Posts tagged with "UN-Habitat":

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Shigeru Ban will design 20,000 shelters for a Kenyan refugee settlement

After visiting the Kalobeyei Refugee Settlement in Kenya, Pritzker Prize–winning architect Shigeru Ban has signed an agreement with UN-HABITAT to design up to 20,000 new shelters for the site’s incoming refugees. Ban has previously completed similar projects in Nepal, Turkey, Rwanda, and Italy to house displaced populations, demonstrating a skill for creating high-durability, low-cost shelters using eco-friendly building materials such as cardboard, wood, and recycled containers. The shelters need to be a replicable model that can be adapted to Kalobeyei's influx of people. The new housing has been commissioned in response to the settlement’s rapid growth in the past months—it currently houses 37,000 refugees fleeing violence and climate change in South Sudan and Somalia, and is expected to outnumber its original capacity of 45,000 within a year. This project in particular poses challenges: Kenya’s arid, hot climate gives way to powerful floods in the rainy season, existing shelters are rapidly deteriorating, building materials are scarce, and Nairobi is a three-day drive away. Yuka Terada, the Project Coordinator for UN-HABITAT, stated in a press release that the project’s approaches will be “strongly participatory and the relevant county officers, as well as the representatives from refugee and host community, will have an input in the design process.” During his visit to the settlement, Ban also emphasized his commitment to incorporating local architectural traditions into the final product. “The key thing will be to design and construct shelter where no or little technical supervision is required, and use materials that are locally available and eco-friendly. It’s important that the houses can be easily maintained by inhabitants,” he stated. The resulting design will be prototyped on 20 shelters before expansion throughout the settlement.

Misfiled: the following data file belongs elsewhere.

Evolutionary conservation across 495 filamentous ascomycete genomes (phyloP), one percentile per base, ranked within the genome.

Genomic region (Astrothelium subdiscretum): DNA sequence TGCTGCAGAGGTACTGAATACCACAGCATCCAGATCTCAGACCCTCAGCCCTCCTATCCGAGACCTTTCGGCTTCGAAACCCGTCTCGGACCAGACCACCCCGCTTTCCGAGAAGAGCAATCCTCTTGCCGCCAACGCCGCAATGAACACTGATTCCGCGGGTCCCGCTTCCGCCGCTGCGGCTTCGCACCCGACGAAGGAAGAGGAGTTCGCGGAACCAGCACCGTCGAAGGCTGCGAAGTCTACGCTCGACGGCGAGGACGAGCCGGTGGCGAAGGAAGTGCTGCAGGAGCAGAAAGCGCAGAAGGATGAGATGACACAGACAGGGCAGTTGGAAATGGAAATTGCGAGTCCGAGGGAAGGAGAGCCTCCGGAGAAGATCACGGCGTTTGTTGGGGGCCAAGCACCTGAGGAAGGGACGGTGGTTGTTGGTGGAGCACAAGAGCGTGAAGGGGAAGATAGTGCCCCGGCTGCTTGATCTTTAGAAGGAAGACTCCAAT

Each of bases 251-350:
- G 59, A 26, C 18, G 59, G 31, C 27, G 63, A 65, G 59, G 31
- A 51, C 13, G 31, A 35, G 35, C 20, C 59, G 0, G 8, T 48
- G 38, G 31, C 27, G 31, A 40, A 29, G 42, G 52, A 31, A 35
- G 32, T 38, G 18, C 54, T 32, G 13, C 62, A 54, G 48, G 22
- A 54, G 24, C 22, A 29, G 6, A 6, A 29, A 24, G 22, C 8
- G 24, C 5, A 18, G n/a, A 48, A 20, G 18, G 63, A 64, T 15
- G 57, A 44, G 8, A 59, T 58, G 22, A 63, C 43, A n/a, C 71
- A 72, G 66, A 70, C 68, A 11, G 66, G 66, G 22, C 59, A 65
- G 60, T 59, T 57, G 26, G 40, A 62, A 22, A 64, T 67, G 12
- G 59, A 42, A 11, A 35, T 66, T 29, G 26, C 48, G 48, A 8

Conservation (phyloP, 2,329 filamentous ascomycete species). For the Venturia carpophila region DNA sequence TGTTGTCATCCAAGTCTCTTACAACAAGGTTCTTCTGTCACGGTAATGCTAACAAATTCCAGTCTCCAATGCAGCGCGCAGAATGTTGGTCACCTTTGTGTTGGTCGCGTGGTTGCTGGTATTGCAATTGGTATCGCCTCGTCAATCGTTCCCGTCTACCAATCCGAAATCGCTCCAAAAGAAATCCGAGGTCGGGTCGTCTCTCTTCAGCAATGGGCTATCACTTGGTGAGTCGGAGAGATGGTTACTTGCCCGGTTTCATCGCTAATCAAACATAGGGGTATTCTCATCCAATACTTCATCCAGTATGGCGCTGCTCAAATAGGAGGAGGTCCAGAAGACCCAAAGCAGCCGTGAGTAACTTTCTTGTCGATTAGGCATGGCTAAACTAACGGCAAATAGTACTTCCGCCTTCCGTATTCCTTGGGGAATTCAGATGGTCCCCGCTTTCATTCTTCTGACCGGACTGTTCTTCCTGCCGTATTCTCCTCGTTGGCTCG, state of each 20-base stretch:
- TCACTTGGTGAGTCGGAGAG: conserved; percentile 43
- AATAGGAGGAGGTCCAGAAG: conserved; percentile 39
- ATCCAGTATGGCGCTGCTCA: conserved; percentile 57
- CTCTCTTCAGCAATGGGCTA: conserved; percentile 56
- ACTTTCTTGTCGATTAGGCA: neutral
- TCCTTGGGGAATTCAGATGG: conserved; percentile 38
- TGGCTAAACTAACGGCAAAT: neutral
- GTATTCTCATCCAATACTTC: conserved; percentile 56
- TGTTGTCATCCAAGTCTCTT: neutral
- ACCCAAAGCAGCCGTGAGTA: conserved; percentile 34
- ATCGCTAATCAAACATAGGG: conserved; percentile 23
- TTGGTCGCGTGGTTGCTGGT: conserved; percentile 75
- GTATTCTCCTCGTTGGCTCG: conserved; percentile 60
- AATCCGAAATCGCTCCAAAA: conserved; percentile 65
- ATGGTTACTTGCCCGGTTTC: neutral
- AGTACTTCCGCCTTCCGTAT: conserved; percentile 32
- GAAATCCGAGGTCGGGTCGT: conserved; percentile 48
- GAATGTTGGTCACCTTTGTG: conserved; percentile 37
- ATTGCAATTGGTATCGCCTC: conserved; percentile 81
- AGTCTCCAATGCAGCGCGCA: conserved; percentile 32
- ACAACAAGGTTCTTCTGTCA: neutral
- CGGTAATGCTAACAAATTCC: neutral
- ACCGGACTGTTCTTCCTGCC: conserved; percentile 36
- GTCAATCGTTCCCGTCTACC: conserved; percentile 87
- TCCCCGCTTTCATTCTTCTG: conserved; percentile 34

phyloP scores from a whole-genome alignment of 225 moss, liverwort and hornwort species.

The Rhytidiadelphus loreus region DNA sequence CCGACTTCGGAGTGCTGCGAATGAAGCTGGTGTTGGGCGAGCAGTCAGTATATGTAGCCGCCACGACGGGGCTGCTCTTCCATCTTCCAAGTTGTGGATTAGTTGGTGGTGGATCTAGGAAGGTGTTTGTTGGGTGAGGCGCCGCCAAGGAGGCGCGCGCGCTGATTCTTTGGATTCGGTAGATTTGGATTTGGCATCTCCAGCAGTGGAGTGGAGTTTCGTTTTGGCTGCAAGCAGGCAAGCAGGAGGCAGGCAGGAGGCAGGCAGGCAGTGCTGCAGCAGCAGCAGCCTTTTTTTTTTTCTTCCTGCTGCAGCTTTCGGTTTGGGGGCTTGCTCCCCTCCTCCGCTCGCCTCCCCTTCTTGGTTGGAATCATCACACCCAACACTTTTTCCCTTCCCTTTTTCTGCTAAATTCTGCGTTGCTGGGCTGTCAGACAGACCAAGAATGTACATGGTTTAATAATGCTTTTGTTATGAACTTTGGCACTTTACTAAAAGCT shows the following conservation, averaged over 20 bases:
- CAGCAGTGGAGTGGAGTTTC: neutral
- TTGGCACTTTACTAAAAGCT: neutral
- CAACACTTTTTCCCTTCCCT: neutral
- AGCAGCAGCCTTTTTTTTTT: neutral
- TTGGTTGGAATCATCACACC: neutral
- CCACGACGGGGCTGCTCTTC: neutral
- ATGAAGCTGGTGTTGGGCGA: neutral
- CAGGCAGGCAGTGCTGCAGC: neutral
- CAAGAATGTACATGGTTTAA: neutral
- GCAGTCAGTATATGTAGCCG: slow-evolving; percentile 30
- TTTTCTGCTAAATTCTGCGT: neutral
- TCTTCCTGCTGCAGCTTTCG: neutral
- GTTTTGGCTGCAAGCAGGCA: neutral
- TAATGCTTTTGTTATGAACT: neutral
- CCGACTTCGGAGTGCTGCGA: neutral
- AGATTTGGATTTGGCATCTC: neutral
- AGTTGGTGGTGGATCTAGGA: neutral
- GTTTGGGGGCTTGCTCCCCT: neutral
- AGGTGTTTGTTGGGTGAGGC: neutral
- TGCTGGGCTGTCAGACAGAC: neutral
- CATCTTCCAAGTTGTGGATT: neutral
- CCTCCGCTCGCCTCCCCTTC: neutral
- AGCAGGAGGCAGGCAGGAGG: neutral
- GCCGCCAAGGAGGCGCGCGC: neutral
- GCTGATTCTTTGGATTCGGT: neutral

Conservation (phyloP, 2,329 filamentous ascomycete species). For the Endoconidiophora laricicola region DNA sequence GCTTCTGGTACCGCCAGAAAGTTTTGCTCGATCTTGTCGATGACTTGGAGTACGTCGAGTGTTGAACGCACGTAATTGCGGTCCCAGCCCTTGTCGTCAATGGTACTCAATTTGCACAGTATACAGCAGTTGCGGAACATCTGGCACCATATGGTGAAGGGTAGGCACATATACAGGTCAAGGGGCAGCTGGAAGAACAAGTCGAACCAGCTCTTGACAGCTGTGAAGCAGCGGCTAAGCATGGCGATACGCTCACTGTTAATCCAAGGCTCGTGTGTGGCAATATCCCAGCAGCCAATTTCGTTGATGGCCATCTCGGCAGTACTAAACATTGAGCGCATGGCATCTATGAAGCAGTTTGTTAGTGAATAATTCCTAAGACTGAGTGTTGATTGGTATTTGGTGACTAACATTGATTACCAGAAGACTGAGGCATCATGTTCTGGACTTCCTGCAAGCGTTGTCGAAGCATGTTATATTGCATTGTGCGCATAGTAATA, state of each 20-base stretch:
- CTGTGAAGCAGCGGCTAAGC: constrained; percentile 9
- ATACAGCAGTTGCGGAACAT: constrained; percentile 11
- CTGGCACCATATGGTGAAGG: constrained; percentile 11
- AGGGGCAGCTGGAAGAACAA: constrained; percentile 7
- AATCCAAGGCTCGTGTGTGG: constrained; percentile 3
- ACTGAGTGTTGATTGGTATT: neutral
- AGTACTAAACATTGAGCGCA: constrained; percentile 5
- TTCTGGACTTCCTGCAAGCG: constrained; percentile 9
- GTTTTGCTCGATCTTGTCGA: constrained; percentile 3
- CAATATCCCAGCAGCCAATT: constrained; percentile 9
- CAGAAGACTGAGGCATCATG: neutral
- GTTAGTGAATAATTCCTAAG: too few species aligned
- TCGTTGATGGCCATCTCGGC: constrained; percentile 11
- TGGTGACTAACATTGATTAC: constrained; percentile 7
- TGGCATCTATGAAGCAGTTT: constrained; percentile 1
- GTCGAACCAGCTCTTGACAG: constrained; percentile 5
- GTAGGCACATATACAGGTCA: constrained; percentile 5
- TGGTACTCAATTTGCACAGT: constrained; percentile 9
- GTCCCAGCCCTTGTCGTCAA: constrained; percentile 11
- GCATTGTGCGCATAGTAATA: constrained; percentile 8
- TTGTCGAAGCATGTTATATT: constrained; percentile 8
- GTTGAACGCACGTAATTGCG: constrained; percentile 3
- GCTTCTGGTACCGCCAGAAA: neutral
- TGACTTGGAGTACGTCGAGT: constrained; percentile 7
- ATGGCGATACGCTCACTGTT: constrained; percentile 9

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Habitat III conference charts a difficult path for successful global urbanization

We are living in an urban age. According to the United Nations, the balance of people living in cities crossed the threshold of 50 percent in 2008 for the first time in the history of the planet. By 2050, it is estimated that more than three-quarters of the world’s population could reside in cities.

With such global demographic shifts taking place within cities, combined with the accelerating challenges of climate change, it would be easy to be pessimistic about the future.

The UN conference Habitat III, which took place in Quito, Ecuador, from October 17–20, was a key moment in which the global community embraced the idea of urbanization as a positive agent of change in human development. Occurring only once every 20 years, the conference collects some of the world’s most influential policy makers, politicians, press, designers, researchers, experts in sustainability, and interested onlookers on issues surrounding housing and sustainable urban development.

This year there were 45,000 participants, the greatest number ever to attend. Many of the thousands of participants appeared to be local Quiteños who had managed to register in time and had braved the long lines. The week was hectic, busy with visitors clamoring to attend panel discussions, visit exhibitions, and listen to lively discussions. The audience was filled with intrigue and anticipation, teetering on frenzy—there was so much to do and so many important conversations to absorb and participate in.

We felt that this was a landmark week—because we were in the place where the New Urban Agenda, the ambitious document that underpins the conference, was officially adopted. Paragraph five out of its twenty-three pages perhaps communicates best its bold potential: “By readdressing the way cities and human settlements are planned, designed, financed, developed, governed, and managed, the New Urban Agenda will help to end poverty and hunger in all its forms and dimensions, reduce inequalities, promote inclusive and sustainable economic growth, achieve gender equality and the empowerment of all women and girls, in order to fully harness their vital contribution to sustainable development, improve human health and well-being, as well as foster resilience and protect the environment.”